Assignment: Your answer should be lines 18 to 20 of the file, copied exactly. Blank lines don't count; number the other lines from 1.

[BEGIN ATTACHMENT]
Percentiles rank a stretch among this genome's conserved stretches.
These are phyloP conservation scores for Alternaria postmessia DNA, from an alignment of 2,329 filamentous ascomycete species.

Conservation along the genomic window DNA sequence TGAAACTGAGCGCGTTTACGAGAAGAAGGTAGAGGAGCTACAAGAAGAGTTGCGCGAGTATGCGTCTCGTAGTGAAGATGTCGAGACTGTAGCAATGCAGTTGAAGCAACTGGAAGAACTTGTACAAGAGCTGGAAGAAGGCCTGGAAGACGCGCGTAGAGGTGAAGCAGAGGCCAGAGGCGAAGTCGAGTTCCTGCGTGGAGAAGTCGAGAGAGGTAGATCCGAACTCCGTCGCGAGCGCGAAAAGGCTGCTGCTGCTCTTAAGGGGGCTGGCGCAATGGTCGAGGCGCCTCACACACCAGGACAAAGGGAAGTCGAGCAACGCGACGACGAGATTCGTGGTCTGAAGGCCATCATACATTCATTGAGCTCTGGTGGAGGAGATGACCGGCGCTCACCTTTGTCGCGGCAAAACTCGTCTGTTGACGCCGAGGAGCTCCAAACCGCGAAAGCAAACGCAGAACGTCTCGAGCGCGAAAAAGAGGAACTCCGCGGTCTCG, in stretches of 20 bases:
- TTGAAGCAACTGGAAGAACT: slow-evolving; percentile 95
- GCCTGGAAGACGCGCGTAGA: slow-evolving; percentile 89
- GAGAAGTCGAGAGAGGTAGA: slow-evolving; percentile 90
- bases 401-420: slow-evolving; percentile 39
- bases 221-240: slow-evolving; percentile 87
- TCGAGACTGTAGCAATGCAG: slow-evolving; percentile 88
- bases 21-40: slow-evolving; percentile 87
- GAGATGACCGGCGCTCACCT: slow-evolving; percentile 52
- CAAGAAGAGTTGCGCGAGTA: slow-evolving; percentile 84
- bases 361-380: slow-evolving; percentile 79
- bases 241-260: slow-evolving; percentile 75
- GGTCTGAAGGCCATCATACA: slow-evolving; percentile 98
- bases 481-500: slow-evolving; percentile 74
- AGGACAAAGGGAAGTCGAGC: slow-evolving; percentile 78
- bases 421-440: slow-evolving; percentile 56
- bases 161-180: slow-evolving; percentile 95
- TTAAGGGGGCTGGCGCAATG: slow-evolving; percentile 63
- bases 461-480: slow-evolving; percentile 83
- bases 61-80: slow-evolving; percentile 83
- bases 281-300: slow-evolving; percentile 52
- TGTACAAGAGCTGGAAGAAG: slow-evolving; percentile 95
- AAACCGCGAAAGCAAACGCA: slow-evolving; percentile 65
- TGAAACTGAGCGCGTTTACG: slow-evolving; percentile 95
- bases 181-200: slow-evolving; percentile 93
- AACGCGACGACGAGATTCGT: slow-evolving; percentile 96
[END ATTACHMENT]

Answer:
- bases 421-440: slow-evolving; percentile 56
- bases 161-180: slow-evolving; percentile 95
- TTAAGGGGGCTGGCGCAATG: slow-evolving; percentile 63